ALBUQUERQUE – It’s being billed as a landmark ruling that could reshape New Mexico’s education system and how it gets funded.
And some advocates and policy experts say Native American students are among those who could benefit the most as the state has been tasked by a district judge to follow through with promises made years ago under New Mexico’s Indian Education Act.
Adopted in 2003, the act calls for an equitable and culturally relevant learning environment in schools that serve Native American students. The goal was to boost academic performance and promote culture, but the ruling issued last week found that New Mexico has fallen short of its obligations.
It will be up to New Mexico’s governor and legislators to come up with a fix that will undoubtedly require more money and policy changes.
Regis Pecos, co-director of the Leadership Institute at Santa Fe Indian School, said the recent court ruling provides a monumental opportunity for tribes in New Mexico and potentially elsewhere to define their vision of what education should look like.
Pecos talked about the troubled past between tribes and the U.S. government and efforts of assimilation that started more than a century ago with the establishment of boarding schools.
The effects continue to be felt, he said, pointing to high dropout rates, truancy problems and suicides among Native American youth.
“This decision now affirms and validates what we have known for decades, and now is a new beginning, a new era,” Pecos said, prompting cheers from a crowd that gathered Monday near downtown Albuquerque to celebrate the ruling.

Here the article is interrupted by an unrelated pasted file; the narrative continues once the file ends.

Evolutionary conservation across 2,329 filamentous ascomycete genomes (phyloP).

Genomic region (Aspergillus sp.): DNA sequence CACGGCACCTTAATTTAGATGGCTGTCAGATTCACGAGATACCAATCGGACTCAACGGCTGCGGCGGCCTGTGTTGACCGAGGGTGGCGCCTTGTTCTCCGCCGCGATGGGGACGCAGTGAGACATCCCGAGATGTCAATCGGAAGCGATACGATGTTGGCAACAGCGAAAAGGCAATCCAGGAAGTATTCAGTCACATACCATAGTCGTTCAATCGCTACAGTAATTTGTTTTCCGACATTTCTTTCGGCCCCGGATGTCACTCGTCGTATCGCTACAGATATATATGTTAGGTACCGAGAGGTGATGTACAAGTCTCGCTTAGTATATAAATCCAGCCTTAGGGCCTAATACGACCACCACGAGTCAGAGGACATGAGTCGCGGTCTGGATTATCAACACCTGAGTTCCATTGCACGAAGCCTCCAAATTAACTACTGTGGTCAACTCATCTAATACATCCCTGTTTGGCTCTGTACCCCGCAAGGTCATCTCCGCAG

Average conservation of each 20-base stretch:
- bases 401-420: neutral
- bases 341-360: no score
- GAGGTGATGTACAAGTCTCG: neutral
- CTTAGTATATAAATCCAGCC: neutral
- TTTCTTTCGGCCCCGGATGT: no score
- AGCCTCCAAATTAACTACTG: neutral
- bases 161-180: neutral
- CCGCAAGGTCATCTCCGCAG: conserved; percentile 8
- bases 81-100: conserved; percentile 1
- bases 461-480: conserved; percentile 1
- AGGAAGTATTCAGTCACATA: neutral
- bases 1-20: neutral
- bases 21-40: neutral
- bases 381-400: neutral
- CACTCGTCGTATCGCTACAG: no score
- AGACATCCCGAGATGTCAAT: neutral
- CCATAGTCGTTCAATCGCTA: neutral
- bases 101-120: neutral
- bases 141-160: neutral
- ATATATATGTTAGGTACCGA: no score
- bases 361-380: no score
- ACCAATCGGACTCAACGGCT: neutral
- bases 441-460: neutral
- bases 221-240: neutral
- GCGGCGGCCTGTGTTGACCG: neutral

Congress in 1969 took a hard look at the hurdles faced by Native students, detailing inadequate facilities, irrelevant curriculums and indifferent attitudes in a lengthy report that included numerous recommendations. Passage of the federal Indian Education Act soon followed.
In the years since, more than a dozen states – from New Mexico, Arizona and Nevada in the Southwest to others across the Plains – have passed their own laws or set mandates to address the needs of Indian students.
But expectations have yet to be met.
Nationally, only 22 percent of Native American fourth-graders met proficiency levels in math, according to a 2016 report by the National Indian Education Association. That dropped to 17 percent for eighth-graders.
The group also reported that nearly one-third of Indian students attend high-poverty schools, and many live in isolated areas miles away from the nearest school.
In Nevada and Utah, the report says Native American students also have significantly higher rates of expulsion compared with their white peers.
The situation is similar across Indian Country as general health, welfare and infrastructure issues present challenges to teaching and learning, said Bryan Brayboy, a professor at Arizona State University.
Even a 45-minute bus ride down a long, dusty, unpaved road to and from school every day can take a toll on a child’s ability to learn, he said.
While the judge in New Mexico wants state leaders to ensure an equitable education for all students by next April, policy experts say there are still many unanswered questions and it could take decades to reshape the system.
“We’re used to saying we want year-over-year improvement and it needs to be better and get fixed right away,” Brayboy said. “Well, the truth is this is a 150 years in the making. The expectation you can fix it in a few years isn’t entirely fair.”
State education officials say New Mexico has made progress as Native American students marked record gains this year in math and reading proficiency.
They also say more money than ever before is being spent on public schools and that overall graduation rates have reached a high of 71 percent.
Ahniwake Rose, executive director of the National Indian Education Association, said the ruling is drawing more attention to the existing disparities in Indian education.
“New Mexico gets to serve as a turning point,” she said. “There are going to be a lot of people paying attention to how New Mexico manages this and what happens next and more importantly how tribes are going to be at the table as those decisions are made.”